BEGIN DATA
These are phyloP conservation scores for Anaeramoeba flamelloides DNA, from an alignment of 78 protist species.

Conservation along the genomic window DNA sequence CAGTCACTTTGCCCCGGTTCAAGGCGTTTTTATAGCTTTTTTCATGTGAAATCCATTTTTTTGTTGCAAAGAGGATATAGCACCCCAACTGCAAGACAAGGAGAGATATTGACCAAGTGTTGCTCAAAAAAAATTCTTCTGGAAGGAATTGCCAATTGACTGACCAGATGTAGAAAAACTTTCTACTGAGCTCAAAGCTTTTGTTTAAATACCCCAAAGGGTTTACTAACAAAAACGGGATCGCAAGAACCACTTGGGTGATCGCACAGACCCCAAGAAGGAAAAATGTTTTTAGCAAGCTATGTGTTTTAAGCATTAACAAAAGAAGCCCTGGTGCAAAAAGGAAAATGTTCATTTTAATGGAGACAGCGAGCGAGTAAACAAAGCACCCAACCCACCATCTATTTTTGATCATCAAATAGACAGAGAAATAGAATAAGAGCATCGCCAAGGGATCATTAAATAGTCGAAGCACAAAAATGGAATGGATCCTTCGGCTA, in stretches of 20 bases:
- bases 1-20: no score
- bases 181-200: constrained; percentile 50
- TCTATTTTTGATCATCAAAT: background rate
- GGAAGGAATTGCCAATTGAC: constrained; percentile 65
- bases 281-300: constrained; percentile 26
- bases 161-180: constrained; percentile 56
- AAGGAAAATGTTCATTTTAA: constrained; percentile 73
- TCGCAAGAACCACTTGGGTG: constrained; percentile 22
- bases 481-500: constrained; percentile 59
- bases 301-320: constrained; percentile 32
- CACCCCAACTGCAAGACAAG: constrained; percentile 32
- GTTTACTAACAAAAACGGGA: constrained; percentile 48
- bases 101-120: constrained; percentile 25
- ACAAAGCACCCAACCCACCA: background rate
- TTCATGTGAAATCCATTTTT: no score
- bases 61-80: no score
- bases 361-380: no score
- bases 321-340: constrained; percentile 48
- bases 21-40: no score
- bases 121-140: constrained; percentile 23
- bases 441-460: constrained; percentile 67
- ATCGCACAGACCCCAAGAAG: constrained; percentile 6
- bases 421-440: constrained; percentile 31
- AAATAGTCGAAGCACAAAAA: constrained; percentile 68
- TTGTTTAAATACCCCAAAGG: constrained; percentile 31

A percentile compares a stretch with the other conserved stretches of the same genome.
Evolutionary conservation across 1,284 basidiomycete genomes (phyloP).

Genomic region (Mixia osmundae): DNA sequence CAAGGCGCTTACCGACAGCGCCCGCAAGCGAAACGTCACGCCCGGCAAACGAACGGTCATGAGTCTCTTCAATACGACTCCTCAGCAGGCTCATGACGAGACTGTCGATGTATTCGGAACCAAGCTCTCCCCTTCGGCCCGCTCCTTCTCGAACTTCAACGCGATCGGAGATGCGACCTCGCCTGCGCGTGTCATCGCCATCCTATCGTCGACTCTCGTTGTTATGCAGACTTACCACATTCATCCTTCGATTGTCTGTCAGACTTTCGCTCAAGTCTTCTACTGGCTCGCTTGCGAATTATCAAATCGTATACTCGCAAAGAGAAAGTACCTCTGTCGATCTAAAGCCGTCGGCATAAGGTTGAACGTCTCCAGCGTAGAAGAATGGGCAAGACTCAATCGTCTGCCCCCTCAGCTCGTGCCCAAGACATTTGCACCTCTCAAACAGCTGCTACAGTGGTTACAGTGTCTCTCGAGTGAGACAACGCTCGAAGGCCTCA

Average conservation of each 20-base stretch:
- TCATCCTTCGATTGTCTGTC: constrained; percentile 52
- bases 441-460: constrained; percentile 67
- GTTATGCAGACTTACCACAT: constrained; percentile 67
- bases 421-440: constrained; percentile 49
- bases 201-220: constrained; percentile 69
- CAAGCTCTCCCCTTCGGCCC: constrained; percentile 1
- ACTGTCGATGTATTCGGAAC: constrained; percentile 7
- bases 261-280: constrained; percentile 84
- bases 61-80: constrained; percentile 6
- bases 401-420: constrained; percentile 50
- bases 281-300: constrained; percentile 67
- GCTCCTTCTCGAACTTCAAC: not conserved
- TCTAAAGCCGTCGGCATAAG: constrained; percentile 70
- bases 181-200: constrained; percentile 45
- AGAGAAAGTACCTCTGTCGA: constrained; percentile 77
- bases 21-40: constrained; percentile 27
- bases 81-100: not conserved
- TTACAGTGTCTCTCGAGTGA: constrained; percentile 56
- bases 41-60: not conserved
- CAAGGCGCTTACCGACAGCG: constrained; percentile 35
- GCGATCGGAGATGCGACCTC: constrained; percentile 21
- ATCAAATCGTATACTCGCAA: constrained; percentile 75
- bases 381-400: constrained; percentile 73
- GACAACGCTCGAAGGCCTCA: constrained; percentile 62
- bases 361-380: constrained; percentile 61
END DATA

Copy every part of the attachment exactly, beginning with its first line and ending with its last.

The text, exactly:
These are phyloP conservation scores for Anaeramoeba flamelloides DNA, from an alignment of 78 protist species.

Conservation along the genomic window DNA sequence CAGTCACTTTGCCCCGGTTCAAGGCGTTTTTATAGCTTTTTTCATGTGAAATCCATTTTTTTGTTGCAAAGAGGATATAGCACCCCAACTGCAAGACAAGGAGAGATATTGACCAAGTGTTGCTCAAAAAAAATTCTTCTGGAAGGAATTGCCAATTGACTGACCAGATGTAGAAAAACTTTCTACTGAGCTCAAAGCTTTTGTTTAAATACCCCAAAGGGTTTACTAACAAAAACGGGATCGCAAGAACCACTTGGGTGATCGCACAGACCCCAAGAAGGAAAAATGTTTTTAGCAAGCTATGTGTTTTAAGCATTAACAAAAGAAGCCCTGGTGCAAAAAGGAAAATGTTCATTTTAATGGAGACAGCGAGCGAGTAAACAAAGCACCCAACCCACCATCTATTTTTGATCATCAAATAGACAGAGAAATAGAATAAGAGCATCGCCAAGGGATCATTAAATAGTCGAAGCACAAAAATGGAATGGATCCTTCGGCTA, in stretches of 20 bases:
- bases 1-20: no score
- bases 181-200: constrained; percentile 50
- TCTATTTTTGATCATCAAAT: background rate
- GGAAGGAATTGCCAATTGAC: constrained; percentile 65
- bases 281-300: constrained; percentile 26
- bases 161-180: constrained; percentile 56
- AAGGAAAATGTTCATTTTAA: constrained; percentile 73
- TCGCAAGAACCACTTGGGTG: constrained; percentile 22
- bases 481-500: constrained; percentile 59
- bases 301-320: constrained; percentile 32
- CACCCCAACTGCAAGACAAG: constrained; percentile 32
- GTTTACTAACAAAAACGGGA: constrained; percentile 48
- bases 101-120: constrained; percentile 25
- ACAAAGCACCCAACCCACCA: background rate
- TTCATGTGAAATCCATTTTT: no score
- bases 61-80: no score
- bases 361-380: no score
- bases 321-340: constrained; percentile 48
- bases 21-40: no score
- bases 121-140: constrained; percentile 23
- bases 441-460: constrained; percentile 67
- ATCGCACAGACCCCAAGAAG: constrained; percentile 6
- bases 421-440: constrained; percentile 31
- AAATAGTCGAAGCACAAAAA: constrained; percentile 68
- TTGTTTAAATACCCCAAAGG: constrained; percentile 31

A percentile compares a stretch with the other conserved stretches of the same genome.
Evolutionary conservation across 1,284 basidiomycete genomes (phyloP).

Genomic region (Mixia osmundae): DNA sequence CAAGGCGCTTACCGACAGCGCCCGCAAGCGAAACGTCACGCCCGGCAAACGAACGGTCATGAGTCTCTTCAATACGACTCCTCAGCAGGCTCATGACGAGACTGTCGATGTATTCGGAACCAAGCTCTCCCCTTCGGCCCGCTCCTTCTCGAACTTCAACGCGATCGGAGATGCGACCTCGCCTGCGCGTGTCATCGCCATCCTATCGTCGACTCTCGTTGTTATGCAGACTTACCACATTCATCCTTCGATTGTCTGTCAGACTTTCGCTCAAGTCTTCTACTGGCTCGCTTGCGAATTATCAAATCGTATACTCGCAAAGAGAAAGTACCTCTGTCGATCTAAAGCCGTCGGCATAAGGTTGAACGTCTCCAGCGTAGAAGAATGGGCAAGACTCAATCGTCTGCCCCCTCAGCTCGTGCCCAAGACATTTGCACCTCTCAAACAGCTGCTACAGTGGTTACAGTGTCTCTCGAGTGAGACAACGCTCGAAGGCCTCA

Average conservation of each 20-base stretch:
- TCATCCTTCGATTGTCTGTC: constrained; percentile 52
- bases 441-460: constrained; percentile 67
- GTTATGCAGACTTACCACAT: constrained; percentile 67
- bases 421-440: constrained; percentile 49
- bases 201-220: constrained; percentile 69
- CAAGCTCTCCCCTTCGGCCC: constrained; percentile 1
- ACTGTCGATGTATTCGGAAC: constrained; percentile 7
- bases 261-280: constrained; percentile 84
- bases 61-80: constrained; percentile 6
- bases 401-420: constrained; percentile 50
- bases 281-300: constrained; percentile 67
- GCTCCTTCTCGAACTTCAAC: not conserved
- TCTAAAGCCGTCGGCATAAG: constrained; percentile 70
- bases 181-200: constrained; percentile 45
- AGAGAAAGTACCTCTGTCGA: constrained; percentile 77
- bases 21-40: constrained; percentile 27
- bases 81-100: not conserved
- TTACAGTGTCTCTCGAGTGA: constrained; percentile 56
- bases 41-60: not conserved
- CAAGGCGCTTACCGACAGCG: constrained; percentile 35
- GCGATCGGAGATGCGACCTC: constrained; percentile 21
- ATCAAATCGTATACTCGCAA: constrained; percentile 75
- bases 381-400: constrained; percentile 73
- GACAACGCTCGAAGGCCTCA: constrained; percentile 62
- bases 361-380: constrained; percentile 61